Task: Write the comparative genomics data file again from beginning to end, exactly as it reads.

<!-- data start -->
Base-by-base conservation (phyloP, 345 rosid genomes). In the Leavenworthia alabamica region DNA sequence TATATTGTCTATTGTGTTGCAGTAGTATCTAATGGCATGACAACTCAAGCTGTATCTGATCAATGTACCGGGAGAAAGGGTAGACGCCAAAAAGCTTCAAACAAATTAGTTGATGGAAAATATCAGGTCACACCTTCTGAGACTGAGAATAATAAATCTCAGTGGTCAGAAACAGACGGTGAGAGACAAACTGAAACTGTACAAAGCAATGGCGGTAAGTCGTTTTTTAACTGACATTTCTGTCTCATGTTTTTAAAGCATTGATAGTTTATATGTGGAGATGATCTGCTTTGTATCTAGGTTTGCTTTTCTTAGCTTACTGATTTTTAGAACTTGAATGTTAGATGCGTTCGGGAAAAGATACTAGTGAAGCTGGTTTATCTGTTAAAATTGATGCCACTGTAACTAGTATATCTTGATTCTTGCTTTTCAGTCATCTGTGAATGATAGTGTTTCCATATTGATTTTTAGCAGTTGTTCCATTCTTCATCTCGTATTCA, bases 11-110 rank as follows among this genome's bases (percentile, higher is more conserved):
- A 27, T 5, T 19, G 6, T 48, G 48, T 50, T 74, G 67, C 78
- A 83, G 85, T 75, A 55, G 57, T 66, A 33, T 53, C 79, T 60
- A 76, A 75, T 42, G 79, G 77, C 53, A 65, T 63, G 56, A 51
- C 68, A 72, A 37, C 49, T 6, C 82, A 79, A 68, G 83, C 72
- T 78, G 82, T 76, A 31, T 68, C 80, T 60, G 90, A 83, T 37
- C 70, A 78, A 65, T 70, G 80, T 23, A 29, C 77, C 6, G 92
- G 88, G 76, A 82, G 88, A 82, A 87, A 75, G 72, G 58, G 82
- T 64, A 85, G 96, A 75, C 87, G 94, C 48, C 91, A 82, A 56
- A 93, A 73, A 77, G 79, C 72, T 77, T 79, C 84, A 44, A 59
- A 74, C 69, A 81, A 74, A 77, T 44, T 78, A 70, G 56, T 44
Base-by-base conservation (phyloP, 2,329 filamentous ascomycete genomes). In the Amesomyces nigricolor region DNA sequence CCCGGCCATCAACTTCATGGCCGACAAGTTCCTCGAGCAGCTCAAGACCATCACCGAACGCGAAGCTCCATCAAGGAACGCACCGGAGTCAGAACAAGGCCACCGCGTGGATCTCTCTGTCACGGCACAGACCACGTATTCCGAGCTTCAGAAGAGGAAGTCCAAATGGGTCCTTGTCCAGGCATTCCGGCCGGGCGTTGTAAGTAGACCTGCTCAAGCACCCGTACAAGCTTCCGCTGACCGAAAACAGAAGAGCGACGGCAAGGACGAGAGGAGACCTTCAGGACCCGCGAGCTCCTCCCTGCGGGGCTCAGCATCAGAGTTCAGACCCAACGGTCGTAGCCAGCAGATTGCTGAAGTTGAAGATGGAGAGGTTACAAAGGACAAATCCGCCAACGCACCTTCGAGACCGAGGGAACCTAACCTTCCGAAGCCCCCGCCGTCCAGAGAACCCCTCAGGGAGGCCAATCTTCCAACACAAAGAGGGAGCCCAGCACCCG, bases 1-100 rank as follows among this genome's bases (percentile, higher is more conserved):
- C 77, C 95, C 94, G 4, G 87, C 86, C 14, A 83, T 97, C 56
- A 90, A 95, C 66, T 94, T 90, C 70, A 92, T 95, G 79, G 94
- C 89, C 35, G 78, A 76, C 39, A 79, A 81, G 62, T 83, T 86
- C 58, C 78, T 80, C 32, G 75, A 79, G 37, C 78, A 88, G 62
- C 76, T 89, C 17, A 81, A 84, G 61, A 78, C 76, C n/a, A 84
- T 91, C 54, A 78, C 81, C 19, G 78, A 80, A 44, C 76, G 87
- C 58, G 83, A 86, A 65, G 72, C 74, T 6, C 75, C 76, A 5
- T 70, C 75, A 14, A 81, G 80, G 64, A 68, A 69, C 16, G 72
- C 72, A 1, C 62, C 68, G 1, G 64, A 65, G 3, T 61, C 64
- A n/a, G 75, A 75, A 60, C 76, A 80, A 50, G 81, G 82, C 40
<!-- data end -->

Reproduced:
Base-by-base conservation (phyloP, 345 rosid genomes). In the Leavenworthia alabamica region DNA sequence TATATTGTCTATTGTGTTGCAGTAGTATCTAATGGCATGACAACTCAAGCTGTATCTGATCAATGTACCGGGAGAAAGGGTAGACGCCAAAAAGCTTCAAACAAATTAGTTGATGGAAAATATCAGGTCACACCTTCTGAGACTGAGAATAATAAATCTCAGTGGTCAGAAACAGACGGTGAGAGACAAACTGAAACTGTACAAAGCAATGGCGGTAAGTCGTTTTTTAACTGACATTTCTGTCTCATGTTTTTAAAGCATTGATAGTTTATATGTGGAGATGATCTGCTTTGTATCTAGGTTTGCTTTTCTTAGCTTACTGATTTTTAGAACTTGAATGTTAGATGCGTTCGGGAAAAGATACTAGTGAAGCTGGTTTATCTGTTAAAATTGATGCCACTGTAACTAGTATATCTTGATTCTTGCTTTTCAGTCATCTGTGAATGATAGTGTTTCCATATTGATTTTTAGCAGTTGTTCCATTCTTCATCTCGTATTCA, bases 11-110 rank as follows among this genome's bases (percentile, higher is more conserved):
- A 27, T 5, T 19, G 6, T 48, G 48, T 50, T 74, G 67, C 78
- A 83, G 85, T 75, A 55, G 57, T 66, A 33, T 53, C 79, T 60
- A 76, A 75, T 42, G 79, G 77, C 53, A 65, T 63, G 56, A 51
- C 68, A 72, A 37, C 49, T 6, C 82, A 79, A 68, G 83, C 72
- T 78, G 82, T 76, A 31, T 68, C 80, T 60, G 90, A 83, T 37
- C 70, A 78, A 65, T 70, G 80, T 23, A 29, C 77, C 6, G 92
- G 88, G 76, A 82, G 88, A 82, A 87, A 75, G 72, G 58, G 82
- T 64, A 85, G 96, A 75, C 87, G 94, C 48, C 91, A 82, A 56
- A 93, A 73, A 77, G 79, C 72, T 77, T 79, C 84, A 44, A 59
- A 74, C 69, A 81, A 74, A 77, T 44, T 78, A 70, G 56, T 44
Base-by-base conservation (phyloP, 2,329 filamentous ascomycete genomes). In the Amesomyces nigricolor region DNA sequence CCCGGCCATCAACTTCATGGCCGACAAGTTCCTCGAGCAGCTCAAGACCATCACCGAACGCGAAGCTCCATCAAGGAACGCACCGGAGTCAGAACAAGGCCACCGCGTGGATCTCTCTGTCACGGCACAGACCACGTATTCCGAGCTTCAGAAGAGGAAGTCCAAATGGGTCCTTGTCCAGGCATTCCGGCCGGGCGTTGTAAGTAGACCTGCTCAAGCACCCGTACAAGCTTCCGCTGACCGAAAACAGAAGAGCGACGGCAAGGACGAGAGGAGACCTTCAGGACCCGCGAGCTCCTCCCTGCGGGGCTCAGCATCAGAGTTCAGACCCAACGGTCGTAGCCAGCAGATTGCTGAAGTTGAAGATGGAGAGGTTACAAAGGACAAATCCGCCAACGCACCTTCGAGACCGAGGGAACCTAACCTTCCGAAGCCCCCGCCGTCCAGAGAACCCCTCAGGGAGGCCAATCTTCCAACACAAAGAGGGAGCCCAGCACCCG, bases 1-100 rank as follows among this genome's bases (percentile, higher is more conserved):
- C 77, C 95, C 94, G 4, G 87, C 86, C 14, A 83, T 97, C 56
- A 90, A 95, C 66, T 94, T 90, C 70, A 92, T 95, G 79, G 94
- C 89, C 35, G 78, A 76, C 39, A 79, A 81, G 62, T 83, T 86
- C 58, C 78, T 80, C 32, G 75, A 79, G 37, C 78, A 88, G 62
- C 76, T 89, C 17, A 81, A 84, G 61, A 78, C 76, C n/a, A 84
- T 91, C 54, A 78, C 81, C 19, G 78, A 80, A 44, C 76, G 87
- C 58, G 83, A 86, A 65, G 72, C 74, T 6, C 75, C 76, A 5
- T 70, C 75, A 14, A 81, G 80, G 64, A 68, A 69, C 16, G 72
- C 72, A 1, C 62, C 68, G 1, G 64, A 65, G 3, T 61, C 64
- A n/a, G 75, A 75, A 60, C 76, A 80, A 50, G 81, G 82, C 40